PRAA is a congenital anomalie of the blood vessels of the heart that results in constriction of the esophagus
Surgery is the best treatment option
Treatment early is better for the patient
Prognosis is very good
- During development in the uterus, the fetus has a right and left aortic arch. Normally the left aortic arch forms the main artery that extends off the heart and travels to the abdominal region. If the right aortic arch develops into the aorta, the esophagus becomes trapped by a ligament that extends from the pulmonary artery (vessel that pumps blood to the lungs) and the aorta.
- In 95% of the cases of a vascular ring anomalie, a constricting band prevents solid foods from passing to the stomach which prevents the puppy from thriving well. In the remaining 5% of cases a bizarre anomalie of the vessels is present (double aortic arch and aberrant subclavian artery), which may be difficult to correct and may not have a good prognosis.
- Breeds more commonly affected include the Great Dane, German Shepherd, and Irish setter. Although other breeds can also be affected.
- Clinical signs commonly are present when the puppy is very young. Usually signs are not seen until solid food is fed, at the time of weaning off the mother’s milk.
- Signs include regurgitation of food or fluid, unthriftiness, stunted growth, and signs related to pneumonia (lethargy, coughing, breathing difficulty). These puppies usually have hearty appetites, because they cannot get the nutrition that they need.
- The diagnosis of a PRAA is generally made from radiographs (x-rays) made after a barium swallow. The esophagus in front of the heart will appear dilated. In some cases the esophagus behind the heart will also be dilated. This is a warning sign that the puppy could have poor function of the esophagus even if surgery is performed.
- Radiographs are also used to determine if the puppy has concurrent pneumonia.
- Blood testing including a complete blood count, chemistry profile and urinalysis are recommended to make sure that the puppy has healthy internal organs prior to surgery and may show signs of low blood sugar or a high white blood cell count if infection is present.
- An ultrasound may also be recommended to rule out other congenital heart defects that may require attention.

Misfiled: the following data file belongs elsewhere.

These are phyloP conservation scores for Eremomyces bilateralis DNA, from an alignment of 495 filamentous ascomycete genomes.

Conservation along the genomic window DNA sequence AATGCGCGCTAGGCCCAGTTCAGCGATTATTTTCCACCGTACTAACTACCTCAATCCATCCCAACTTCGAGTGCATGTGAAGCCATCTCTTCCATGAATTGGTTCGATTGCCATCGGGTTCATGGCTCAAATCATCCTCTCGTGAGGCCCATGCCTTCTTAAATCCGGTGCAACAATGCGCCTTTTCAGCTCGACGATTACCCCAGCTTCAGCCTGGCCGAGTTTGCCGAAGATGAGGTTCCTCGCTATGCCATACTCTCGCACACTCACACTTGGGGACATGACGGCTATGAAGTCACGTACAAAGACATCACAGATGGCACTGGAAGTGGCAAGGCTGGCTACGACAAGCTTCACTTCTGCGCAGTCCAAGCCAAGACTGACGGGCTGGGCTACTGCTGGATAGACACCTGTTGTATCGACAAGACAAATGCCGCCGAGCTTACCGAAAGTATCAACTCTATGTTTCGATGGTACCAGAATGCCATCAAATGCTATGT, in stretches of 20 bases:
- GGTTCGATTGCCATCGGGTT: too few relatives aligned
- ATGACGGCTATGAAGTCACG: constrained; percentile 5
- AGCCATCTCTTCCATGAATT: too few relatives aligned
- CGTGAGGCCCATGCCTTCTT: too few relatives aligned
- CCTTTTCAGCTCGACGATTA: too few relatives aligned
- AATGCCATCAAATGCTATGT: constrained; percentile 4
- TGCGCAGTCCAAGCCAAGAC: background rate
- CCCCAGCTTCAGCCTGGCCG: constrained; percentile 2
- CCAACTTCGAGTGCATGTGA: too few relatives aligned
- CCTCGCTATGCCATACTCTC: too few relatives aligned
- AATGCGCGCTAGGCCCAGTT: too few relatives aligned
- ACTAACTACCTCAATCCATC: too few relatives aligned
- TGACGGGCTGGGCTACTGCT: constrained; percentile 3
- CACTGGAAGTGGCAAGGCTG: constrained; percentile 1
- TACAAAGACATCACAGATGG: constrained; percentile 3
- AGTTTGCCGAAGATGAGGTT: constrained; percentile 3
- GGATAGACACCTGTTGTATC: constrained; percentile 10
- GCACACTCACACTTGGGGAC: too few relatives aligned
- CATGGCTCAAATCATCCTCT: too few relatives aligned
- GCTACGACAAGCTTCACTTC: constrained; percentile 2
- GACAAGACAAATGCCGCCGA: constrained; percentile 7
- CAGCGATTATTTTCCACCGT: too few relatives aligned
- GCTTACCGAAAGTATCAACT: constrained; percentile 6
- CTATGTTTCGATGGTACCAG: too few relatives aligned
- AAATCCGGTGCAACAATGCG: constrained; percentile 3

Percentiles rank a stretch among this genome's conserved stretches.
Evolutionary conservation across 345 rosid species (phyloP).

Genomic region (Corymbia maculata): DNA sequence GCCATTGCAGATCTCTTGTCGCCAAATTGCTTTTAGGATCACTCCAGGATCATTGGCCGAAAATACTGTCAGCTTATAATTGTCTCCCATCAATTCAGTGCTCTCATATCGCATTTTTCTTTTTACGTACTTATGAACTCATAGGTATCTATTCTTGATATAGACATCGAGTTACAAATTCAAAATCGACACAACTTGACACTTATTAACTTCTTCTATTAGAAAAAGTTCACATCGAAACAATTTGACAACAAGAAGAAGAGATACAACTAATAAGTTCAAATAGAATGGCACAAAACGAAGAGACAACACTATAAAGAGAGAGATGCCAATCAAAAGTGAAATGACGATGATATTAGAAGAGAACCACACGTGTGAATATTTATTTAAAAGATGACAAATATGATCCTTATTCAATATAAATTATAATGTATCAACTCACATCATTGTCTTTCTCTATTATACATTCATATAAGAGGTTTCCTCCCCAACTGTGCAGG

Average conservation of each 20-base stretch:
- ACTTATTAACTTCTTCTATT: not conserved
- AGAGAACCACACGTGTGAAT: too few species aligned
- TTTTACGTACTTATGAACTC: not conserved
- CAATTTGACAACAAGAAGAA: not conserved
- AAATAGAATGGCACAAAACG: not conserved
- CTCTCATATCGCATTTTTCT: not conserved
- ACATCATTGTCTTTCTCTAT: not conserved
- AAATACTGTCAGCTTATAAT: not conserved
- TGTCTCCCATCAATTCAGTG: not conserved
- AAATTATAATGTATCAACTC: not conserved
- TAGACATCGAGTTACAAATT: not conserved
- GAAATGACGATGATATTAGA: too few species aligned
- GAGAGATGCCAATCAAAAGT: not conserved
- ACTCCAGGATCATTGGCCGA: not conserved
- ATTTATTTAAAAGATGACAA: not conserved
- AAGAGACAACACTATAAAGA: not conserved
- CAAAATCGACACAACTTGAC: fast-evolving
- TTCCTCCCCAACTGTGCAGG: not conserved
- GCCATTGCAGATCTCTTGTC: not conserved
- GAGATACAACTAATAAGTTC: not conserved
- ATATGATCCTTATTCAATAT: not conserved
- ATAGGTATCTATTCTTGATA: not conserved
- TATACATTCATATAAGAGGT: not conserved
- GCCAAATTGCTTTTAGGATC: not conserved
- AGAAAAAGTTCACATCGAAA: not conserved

- Prior to surgery it is important to provide as much nutrition as possible to the puppy. This may include feeding a high calorie gruel. During and after feeding a meal, the puppy’s front end should be elevated so as to make sure that the food will pass into the stomach by means of gravity.
- If pneumonia is present it must be treated with antibiotics, nebulization, and coupaging the chest to bring up phlegm.
- On the day of surgery an intravenous catheter will be placed to provide intravenous fluid therapy. Young puppies are also very susceptible to developing low blood sugar, therefore a sugar solution is typically incorporated in the intravenous fluids.
- An incision is made on the left side of the chest and the fourth and fifth ribs are spread to expose the band (ligamentum arteriosum) constricting the esophagus. The band is readily identified by running a finger or the tip of a surgical instrument along the esophagus. The phrenic, vagus and recurrent laryngeal nerves, located near the constricting band are identified and protected during the procedure.
- The constricting band is isolated using a surgical instrument, tied twice with suture and cut. The constricting band must be tied off, as the ligamentum arteriosum frequently still is a patent vessel in very young animals. After the constricting band is cut, fibrous tissue that may be constricting the esophagus is dissected off the esophagus. A tube is placed down the mouth and through the area of the esophagus to make sure that there are no additional constrictions.
- After surgery, medication is given to your puppy to ensure a pain-free recovery. Intravenous fluids are administered at least over night or longer if indicated. Once the puppy is eating and drinking well, intravenous fluids may be discontinued.
- Your puppy may have a chest tube after surgery, which is used to remove fluid and air from the chest cavity. Typically, the tube can be removed after 12 to 24 hours. Some surgeons prefer to administer pain relieving medication (local anesthetic) through the tube to numb the incision.
- Elevated feedings may be required for an additional month after surgery. If the puppy is no longer regurgitating, the elevated feedings can be discontinued. Once the puppy can swallow well and there is no regurgitation, solid foods can be gradually introduced.
- Exercise must be restricted for 3 weeks after surgery so that the surgical site can heal properly
- In spite of performing the corrective surgery, some puppies never regain normal motility of the esophagus and the puppy will remain unthrifty and likely will die.
- Pneumonia is a possible problem due to aspiration of fluid that may pool in the esophagus.
- Infection of the surgical site is possible, but an infrequent complication.
- It has been shown that puppies less than 2 months of age have a much higher death rate due to anesthesia and surgery. Yet, the surgery should not be delayed too long, as permanent damage to the esophagus may occur.
- Overall, about 90% of dogs having surgery to correct this condition will have resolution of the regurgitation and they thrive well. The remaining dogs may do poorly or may may be improved from the preoperative condition.
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